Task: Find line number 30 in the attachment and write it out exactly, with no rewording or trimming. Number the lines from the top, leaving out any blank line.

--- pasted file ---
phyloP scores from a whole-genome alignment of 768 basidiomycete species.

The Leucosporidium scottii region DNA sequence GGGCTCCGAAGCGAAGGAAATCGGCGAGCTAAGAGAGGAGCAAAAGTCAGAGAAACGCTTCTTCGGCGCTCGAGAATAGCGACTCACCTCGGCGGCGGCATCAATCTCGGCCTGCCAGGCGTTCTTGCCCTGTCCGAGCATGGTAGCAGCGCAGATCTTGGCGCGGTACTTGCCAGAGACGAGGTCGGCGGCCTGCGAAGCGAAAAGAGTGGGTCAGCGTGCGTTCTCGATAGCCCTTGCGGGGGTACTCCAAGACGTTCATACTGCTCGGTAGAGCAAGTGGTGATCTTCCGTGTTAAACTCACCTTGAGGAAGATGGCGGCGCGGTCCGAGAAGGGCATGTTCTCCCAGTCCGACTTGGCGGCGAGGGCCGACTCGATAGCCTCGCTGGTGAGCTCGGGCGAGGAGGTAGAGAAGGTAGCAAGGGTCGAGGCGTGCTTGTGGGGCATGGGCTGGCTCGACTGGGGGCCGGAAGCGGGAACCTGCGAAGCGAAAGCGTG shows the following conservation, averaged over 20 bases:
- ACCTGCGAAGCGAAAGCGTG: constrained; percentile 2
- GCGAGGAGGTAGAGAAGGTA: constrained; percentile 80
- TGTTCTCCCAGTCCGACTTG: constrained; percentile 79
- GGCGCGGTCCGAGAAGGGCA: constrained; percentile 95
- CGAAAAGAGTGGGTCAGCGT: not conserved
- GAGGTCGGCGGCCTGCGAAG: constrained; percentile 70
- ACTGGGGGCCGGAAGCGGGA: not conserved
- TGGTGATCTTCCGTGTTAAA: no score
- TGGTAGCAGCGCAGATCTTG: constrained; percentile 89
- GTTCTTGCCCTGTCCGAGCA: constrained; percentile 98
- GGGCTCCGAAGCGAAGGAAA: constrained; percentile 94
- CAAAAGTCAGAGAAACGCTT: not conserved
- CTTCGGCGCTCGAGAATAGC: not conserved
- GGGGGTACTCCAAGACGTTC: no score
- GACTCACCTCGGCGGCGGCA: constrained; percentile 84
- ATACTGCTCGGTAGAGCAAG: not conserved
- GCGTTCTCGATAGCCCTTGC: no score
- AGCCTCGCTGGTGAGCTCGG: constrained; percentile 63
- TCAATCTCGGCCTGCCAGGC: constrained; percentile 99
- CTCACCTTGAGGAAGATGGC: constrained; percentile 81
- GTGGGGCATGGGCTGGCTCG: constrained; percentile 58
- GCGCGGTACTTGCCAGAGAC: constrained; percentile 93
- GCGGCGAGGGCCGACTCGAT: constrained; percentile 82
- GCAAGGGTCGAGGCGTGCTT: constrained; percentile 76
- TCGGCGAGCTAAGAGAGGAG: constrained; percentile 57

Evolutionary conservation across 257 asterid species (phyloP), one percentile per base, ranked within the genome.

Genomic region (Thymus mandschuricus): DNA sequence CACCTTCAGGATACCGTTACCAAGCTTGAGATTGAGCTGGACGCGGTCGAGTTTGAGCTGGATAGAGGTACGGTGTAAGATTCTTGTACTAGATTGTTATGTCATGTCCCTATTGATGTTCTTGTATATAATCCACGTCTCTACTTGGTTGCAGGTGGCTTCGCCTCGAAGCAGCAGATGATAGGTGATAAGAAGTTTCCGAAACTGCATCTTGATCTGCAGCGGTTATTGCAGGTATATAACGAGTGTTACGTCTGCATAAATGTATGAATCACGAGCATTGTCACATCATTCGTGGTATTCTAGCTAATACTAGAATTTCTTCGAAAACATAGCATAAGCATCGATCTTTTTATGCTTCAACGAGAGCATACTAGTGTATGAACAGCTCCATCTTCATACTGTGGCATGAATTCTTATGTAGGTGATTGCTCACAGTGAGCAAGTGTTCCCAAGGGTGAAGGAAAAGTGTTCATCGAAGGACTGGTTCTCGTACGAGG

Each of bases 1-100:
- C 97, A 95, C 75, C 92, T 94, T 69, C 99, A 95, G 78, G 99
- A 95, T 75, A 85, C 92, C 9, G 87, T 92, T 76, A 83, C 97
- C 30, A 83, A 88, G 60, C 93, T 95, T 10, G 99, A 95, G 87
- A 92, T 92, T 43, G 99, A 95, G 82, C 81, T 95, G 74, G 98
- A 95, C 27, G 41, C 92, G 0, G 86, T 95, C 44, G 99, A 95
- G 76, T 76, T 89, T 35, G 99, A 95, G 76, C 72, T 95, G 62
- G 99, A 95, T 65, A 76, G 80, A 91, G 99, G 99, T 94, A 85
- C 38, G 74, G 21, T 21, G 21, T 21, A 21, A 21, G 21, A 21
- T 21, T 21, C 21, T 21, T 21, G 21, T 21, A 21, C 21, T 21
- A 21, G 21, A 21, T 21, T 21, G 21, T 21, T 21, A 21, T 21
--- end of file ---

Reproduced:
Each of bases 1-100: